ROCKLAND, Maine — A divided Rockland City Council gave preliminary approval Monday night to an overhaul of zoning in a large section of the rural part of the community.
The changes impose an increased minimum size for developing parcels from the current 1 acre to 2 acres. One of the five councilors opposed the proposal outright while another expressed reservations about it..
“A single parcel could change the character of the area,” Councilor Frank Isganitis said in supporting the new zoning package.
He said that one piece of land owned by a single individual in the region west of Old County Road was as large as the entire residential zone in the city’s South End waterfront neighborhood. He said if that person were to divide the land into numerous lots under the existing standards, it would forever change the rural part of the city.
The current zoning proposal has been changed from a package that was met with criticism from the public last month. The revised zoning proposal no longer encompasses properties fronting Old County Road, Lake Avenue or Lake View Drive (Route 17).
The latest zoning package still requires that subdivisions in the proposed rural residential zone be limited to clustered housing developments.
Councilor Elizabeth Dickerson, however, said the changes were not necessary. Dickerson, who lives on West Meadow Road in the region affected by the proposed zone change, said residents on that road simply want to be able to live without further interference from the city.
The zone change was approved 4-1 in the preliminary vote. A formal public hearing and final vote are scheduled for Sept. 9.
Councilor Eric Hebert said he would support the measure in the preliminary vote to allow further discussion, but he also expressed reservations. Hebert said the minimum lot sizes were too large in the proposal.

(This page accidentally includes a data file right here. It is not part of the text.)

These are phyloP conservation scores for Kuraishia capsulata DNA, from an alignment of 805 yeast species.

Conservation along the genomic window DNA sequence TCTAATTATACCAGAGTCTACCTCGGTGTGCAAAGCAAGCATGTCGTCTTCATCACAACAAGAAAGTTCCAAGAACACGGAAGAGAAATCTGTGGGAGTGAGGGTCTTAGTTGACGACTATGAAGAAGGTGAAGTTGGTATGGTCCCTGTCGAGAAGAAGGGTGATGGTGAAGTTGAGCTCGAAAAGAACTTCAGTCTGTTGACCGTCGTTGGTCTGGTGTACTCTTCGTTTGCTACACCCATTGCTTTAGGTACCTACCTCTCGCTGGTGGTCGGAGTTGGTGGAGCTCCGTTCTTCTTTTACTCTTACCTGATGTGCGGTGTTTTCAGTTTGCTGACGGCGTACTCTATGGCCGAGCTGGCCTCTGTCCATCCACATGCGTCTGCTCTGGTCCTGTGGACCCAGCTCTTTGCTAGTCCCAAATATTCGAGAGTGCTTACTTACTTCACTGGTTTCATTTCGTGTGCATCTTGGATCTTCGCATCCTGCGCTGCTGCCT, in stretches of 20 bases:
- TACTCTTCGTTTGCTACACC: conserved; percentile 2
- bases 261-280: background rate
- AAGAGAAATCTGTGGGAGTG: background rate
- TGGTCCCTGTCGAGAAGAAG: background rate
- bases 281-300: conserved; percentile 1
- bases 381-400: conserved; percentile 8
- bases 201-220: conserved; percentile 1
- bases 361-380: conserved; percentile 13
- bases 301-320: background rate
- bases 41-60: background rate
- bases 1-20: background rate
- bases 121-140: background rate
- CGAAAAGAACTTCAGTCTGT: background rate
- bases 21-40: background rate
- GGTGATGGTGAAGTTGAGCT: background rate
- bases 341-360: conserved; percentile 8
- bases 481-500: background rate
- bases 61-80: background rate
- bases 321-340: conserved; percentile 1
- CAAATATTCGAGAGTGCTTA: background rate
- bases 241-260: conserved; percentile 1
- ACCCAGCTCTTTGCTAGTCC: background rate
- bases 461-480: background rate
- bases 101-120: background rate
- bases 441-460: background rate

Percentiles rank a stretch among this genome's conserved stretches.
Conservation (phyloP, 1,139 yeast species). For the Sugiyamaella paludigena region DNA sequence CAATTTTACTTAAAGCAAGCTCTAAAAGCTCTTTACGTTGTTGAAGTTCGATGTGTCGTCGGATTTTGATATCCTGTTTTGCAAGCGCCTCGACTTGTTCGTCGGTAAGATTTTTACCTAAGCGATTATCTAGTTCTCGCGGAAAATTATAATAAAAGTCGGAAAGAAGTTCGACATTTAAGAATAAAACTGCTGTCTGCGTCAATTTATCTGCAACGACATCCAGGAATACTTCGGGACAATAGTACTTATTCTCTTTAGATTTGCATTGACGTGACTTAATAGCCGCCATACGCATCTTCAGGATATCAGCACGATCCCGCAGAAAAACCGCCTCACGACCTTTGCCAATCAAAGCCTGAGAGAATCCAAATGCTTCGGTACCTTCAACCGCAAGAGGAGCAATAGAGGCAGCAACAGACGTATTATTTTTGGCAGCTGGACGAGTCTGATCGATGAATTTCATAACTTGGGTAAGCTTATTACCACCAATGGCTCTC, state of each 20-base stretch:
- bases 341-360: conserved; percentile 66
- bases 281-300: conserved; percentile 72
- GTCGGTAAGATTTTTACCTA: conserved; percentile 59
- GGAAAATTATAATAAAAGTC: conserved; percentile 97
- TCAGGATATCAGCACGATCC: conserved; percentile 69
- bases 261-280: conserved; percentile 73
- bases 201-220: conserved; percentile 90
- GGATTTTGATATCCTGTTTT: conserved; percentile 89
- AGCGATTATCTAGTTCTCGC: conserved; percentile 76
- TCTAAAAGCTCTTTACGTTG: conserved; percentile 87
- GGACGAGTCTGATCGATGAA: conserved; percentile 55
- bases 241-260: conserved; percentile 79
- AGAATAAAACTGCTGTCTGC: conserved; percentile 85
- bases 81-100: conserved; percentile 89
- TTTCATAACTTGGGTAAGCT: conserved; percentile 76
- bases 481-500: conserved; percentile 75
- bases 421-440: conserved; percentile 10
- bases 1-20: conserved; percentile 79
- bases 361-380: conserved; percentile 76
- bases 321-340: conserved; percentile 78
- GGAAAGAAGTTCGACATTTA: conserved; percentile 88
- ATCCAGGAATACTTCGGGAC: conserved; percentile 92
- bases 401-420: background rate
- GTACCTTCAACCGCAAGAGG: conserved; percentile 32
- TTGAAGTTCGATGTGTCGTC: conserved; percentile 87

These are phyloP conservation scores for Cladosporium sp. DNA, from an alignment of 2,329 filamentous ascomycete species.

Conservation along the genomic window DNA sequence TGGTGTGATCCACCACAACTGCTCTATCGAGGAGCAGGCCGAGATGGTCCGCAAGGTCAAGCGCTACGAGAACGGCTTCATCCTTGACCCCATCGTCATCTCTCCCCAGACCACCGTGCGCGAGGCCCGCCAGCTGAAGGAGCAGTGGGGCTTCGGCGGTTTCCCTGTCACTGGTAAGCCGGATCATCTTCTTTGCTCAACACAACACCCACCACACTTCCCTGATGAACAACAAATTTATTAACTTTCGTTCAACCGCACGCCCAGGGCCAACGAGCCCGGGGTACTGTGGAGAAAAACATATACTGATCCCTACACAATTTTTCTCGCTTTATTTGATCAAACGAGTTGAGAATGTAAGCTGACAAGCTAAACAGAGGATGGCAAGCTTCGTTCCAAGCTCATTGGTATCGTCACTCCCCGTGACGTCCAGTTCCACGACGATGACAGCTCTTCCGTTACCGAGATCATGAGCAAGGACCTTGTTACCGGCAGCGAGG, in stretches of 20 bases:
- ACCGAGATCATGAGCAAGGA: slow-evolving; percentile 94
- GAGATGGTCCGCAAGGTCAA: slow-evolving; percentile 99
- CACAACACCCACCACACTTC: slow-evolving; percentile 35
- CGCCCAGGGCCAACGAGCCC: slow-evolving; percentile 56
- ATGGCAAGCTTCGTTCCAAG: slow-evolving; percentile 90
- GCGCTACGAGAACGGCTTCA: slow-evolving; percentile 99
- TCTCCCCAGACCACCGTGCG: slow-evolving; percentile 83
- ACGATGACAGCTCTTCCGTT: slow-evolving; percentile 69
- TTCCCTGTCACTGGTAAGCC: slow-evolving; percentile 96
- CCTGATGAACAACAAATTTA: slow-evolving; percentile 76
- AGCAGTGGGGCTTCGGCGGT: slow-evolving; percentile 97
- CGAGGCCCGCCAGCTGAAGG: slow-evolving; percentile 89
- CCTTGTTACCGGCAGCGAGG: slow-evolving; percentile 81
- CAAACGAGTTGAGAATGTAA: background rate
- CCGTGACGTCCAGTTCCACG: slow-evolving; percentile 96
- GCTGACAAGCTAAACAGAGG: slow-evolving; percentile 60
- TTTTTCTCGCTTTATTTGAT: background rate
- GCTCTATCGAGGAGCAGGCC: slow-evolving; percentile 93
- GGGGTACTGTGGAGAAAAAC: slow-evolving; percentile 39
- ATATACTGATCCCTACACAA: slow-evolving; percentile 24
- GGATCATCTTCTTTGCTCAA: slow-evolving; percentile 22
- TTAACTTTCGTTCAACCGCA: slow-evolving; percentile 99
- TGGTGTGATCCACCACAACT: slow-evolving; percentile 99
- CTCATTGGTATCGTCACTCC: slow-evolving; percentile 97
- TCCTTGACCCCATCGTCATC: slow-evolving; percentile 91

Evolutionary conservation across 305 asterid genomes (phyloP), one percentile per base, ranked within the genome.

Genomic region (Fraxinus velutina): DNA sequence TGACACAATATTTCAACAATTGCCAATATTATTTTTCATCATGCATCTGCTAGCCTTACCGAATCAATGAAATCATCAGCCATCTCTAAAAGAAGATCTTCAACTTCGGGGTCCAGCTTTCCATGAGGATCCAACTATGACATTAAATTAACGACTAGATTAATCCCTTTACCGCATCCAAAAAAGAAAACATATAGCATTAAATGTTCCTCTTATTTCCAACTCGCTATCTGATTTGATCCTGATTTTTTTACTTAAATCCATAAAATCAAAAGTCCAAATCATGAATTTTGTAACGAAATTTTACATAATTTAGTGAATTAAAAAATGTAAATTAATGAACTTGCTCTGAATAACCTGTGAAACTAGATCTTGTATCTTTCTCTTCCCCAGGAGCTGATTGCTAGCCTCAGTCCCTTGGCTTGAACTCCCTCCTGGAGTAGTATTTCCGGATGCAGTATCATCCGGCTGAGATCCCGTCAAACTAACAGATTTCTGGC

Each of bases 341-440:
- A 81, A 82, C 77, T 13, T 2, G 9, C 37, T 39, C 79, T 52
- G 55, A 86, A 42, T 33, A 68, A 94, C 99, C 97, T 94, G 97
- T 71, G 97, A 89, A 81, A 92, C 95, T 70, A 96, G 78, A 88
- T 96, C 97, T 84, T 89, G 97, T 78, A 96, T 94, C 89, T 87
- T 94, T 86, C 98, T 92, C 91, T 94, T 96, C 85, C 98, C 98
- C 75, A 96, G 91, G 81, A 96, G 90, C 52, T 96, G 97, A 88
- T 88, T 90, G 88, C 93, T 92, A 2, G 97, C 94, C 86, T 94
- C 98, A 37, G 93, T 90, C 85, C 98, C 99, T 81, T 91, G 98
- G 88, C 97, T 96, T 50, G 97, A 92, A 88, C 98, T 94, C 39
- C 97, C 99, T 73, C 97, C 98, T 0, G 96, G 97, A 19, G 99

“I don’t see any advantages to rezoning land west of Old County Road,” Hebert said. “There’s no urgency.”
Old County Road resident Steve Carroll agreed in comments he made during the public comment session of the Monday night council meeting.
“I support diversity in zoning, not segregation. This supports segregation,” Carroll said.
He said the region currently has a mix of residential and small commercial properties, but the proposed zone changes would separate those.
Isganitis said that the city should develop zoning that meets the aspirations of the community and that it should not wait for a major development to be proposed that could negatively impact the region before considering zone changes.
Dickerson said the zoning package was addressing a non-issue instead of dealing with potential commercial development along Old County Road that could be generated by the increased traffic that will result when the new Wal-Mart superstore opens in neighboring Thomaston.
In other action Monday night, the council voted 4-1 to approve 3 percent pay raises for the city manager, city attorney and city clerk.
Councilor Hebert noted that the raises are in line with what unionized city employees received.
Councilor Dickerson voted against the raises. She said Tuesday morning that she voted against the raises because the city just laid off employees. She said if she just laid people off, she couldn’t accept a raise.
The council also gave final approval Monday night to selling two pieces of city-owned property. The properties include 9 Pine St. which is being sold to Mid-Coast Habitat for Humanity Inc. for $15,000 and 67 Warren St. which is being sold to adjacent property owner Orion Boshes for $3,000. The Pine Street property consists of a dilapidated 632-square-foot house and one-tenth of an acre. The Warren Street property consists of one-tenth of an acre with a 24-by-28-foot old garage.